Retro Shop Lights




Introduction: Retro Shop Lights

I needed lighting for my workshop and decided to make a set of lights that resembled the vintage pendant style lighting so common in shops and even used for lighting billboards in the early 20th century. You can find nice replicas on line and at some big box buiding supply stores but, I wanted to make my own. My problem was finding something I could use as a reflector. My wife suggested stainless steel salad bowls. I did a little research and found that 8 quart salad bowls, with a 13.5 inch top diameter and a flat base fit my needs perfectly.

Major components needed:

8 quart 13.5 inch stainless steel salad bowls with flat base

porcelain base light fixtures, with or without chain pull, your choice.

1/4 inch metal grommets, if chain pull used.

Tools needed:

drill, or drill press

appropriate size metal hole saw or step drill bit (get one that will drill up to a 1 3/8 inch hole)


Step 1: Start With the Salad Bowl

Find the size hole needed to mount the reflector to the light fixture base and drill the hole.

The porcelain based light fixture has a porcelain "nut" that screws off and on allowing access to the screw base that the light bulb is screwed into. This porcelain nut is removed to allow measuring for the size hole needed to fit the salad bowl "reflector" so it will fit between the porcelain light fixture base and the porcelain nut. Mine needed a 1 1/4" hole. Seee green lines for spacing.

I used a "low tech" way to find center (a coffee can lid fit my need but you will probably be more professional) then drilled the hole using a step drill bit.

Step 2: Drill Additional Mounting Holes and Hole for Optional Pull Chain

For ease of assembly, also drilled two holes in the flat of the salad bowl reflector that line up with the mounting screws for the light fixture base. These holes were drilled 3 3/8" apart. See the red lines in the pictures above.

Because I also chose to have a pull chain on-off switch, I had to drill another hole in the salad bowl reflector that lined up with the pull chain. Mine was drilled at 1" from center and was centered between the two holes drilled to line up with the mounting base. See the yellow line in the picture above.

If you want to use a pull chain, you will need a grommet to mount in the hole for the pull chain to pass through. This is to protect the pull chain. I made mine from 3/8" pieces of 1/4" copper tubing I inserted and crimped in place. You can also find 1/4" metal grommet kits that include the flaring tool. My home made grommet can just be seen where the chain comes through the reflector at the end of the yellow line.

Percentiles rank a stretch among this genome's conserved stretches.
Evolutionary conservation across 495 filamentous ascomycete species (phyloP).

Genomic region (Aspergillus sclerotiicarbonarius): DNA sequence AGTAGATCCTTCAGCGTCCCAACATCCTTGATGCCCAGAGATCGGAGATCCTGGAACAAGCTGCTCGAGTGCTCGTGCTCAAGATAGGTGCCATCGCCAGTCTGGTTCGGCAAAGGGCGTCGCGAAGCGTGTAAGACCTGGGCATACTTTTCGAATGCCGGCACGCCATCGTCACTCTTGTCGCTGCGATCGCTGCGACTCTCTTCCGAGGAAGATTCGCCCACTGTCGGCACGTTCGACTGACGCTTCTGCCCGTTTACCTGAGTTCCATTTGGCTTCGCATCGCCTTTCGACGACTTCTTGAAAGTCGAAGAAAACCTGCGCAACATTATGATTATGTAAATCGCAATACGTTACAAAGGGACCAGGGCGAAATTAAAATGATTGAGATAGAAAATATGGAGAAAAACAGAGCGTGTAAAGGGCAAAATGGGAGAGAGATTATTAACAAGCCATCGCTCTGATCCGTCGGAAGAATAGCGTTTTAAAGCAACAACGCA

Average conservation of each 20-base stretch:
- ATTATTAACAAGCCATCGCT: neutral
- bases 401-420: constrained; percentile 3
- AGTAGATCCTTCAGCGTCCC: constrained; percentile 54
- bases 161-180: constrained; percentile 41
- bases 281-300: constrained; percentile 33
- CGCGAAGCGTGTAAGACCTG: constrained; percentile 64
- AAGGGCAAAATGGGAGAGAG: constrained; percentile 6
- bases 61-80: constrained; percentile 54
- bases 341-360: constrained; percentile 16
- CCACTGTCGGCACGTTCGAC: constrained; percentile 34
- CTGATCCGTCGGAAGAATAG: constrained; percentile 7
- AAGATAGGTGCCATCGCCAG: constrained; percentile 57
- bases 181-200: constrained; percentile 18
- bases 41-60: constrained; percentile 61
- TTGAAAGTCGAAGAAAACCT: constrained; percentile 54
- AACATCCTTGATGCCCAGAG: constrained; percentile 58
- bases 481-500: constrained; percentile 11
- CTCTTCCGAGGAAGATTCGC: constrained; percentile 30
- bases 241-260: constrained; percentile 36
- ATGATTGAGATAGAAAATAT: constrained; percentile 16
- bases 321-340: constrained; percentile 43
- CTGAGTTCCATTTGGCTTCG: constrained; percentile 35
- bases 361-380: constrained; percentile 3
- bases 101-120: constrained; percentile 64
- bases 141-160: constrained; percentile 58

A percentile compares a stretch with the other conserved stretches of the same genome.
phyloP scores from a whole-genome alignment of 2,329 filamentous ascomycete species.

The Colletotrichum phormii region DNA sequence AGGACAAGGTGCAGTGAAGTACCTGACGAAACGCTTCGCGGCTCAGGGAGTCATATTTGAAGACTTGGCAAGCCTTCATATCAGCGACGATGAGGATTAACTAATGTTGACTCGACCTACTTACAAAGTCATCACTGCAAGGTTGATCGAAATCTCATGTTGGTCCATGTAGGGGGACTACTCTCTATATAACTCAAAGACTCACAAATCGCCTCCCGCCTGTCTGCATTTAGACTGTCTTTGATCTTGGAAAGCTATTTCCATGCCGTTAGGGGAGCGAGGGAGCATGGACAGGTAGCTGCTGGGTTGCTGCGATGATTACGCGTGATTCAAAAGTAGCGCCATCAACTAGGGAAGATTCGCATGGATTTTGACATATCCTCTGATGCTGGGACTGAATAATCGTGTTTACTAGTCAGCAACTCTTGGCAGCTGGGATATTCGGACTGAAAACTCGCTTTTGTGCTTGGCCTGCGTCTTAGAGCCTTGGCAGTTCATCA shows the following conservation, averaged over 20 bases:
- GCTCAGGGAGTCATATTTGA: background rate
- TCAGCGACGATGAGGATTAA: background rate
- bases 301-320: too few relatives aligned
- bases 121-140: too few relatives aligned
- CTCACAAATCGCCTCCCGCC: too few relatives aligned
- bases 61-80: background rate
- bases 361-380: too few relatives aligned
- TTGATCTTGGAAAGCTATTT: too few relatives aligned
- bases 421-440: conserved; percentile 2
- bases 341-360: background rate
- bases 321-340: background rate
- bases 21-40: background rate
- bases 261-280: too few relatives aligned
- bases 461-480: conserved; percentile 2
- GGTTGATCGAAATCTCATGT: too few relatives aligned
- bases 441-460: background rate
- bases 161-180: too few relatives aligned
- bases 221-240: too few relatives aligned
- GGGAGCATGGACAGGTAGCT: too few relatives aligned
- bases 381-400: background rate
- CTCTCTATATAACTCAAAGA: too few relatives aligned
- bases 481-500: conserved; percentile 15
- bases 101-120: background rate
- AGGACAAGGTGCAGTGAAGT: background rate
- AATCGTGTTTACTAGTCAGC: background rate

Step 3: Mount the Ceramic Base to the Reflector

I then inserted the ceramic base to the reflector and screwed the ceramic nut on to hold the reflector in place. The base installed is shown above.

I ran conduit with conduit drops where I wanted lights and attached the 4 inch pans. I then connected the wiring and screwed each finished light to a 4 inch pan.

As a precaution, the reflector should be connected to earth ground. Assuming 110v service, coming from the breaker box to the junction box and romex wiring, earth ground will be the bare wire coming into the fixture alongside the black (load) and white (neutral) wires. This bare wire is usually usually connected to the green wire of a fixture and/or to the metal junction box. Ground the reflector by attaching a wire to the back side of the reflector and running it to the same point in the junction box where the bare wire is terminated.

An additional precaution is to use a string pull instead of chain when using a fixture with a pull switch.

Step 4: The Finished Product!

I made eight of these lights and mounted them at four foot intervals down two sides of the shop. 60 watt equivlent LED light bulbs completed the job.

I'm happy with the finished result. Please tell me what you think.

I'll be happy to try and answer any questions you might have,

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    4 Discussions


    3 years ago

    Looks great... Did you remember to earth the metal bowl?


    Reply 3 years ago

    Excellent question!
    I'm certainly not an electrician but we do have earth ground from the fixture back. You probaby noticed the building is all metal as well. It is also properly bonded to earth.
    The bowl is isolated by the ceramic fixture (the ceramic nut screws down into the ceramic base, between the light socket and the bowl thus isolating it). If you could help me specifically with how this can be made safer, I will add that to the instructable.


    3 years ago

    That's a great way to make them! We need more lights in our garage, this may be a good option :)


    Reply 3 years ago

    Thanks! Glad you liked it. The build was fun and simple, and the lighting exceeded my expectations in the shop.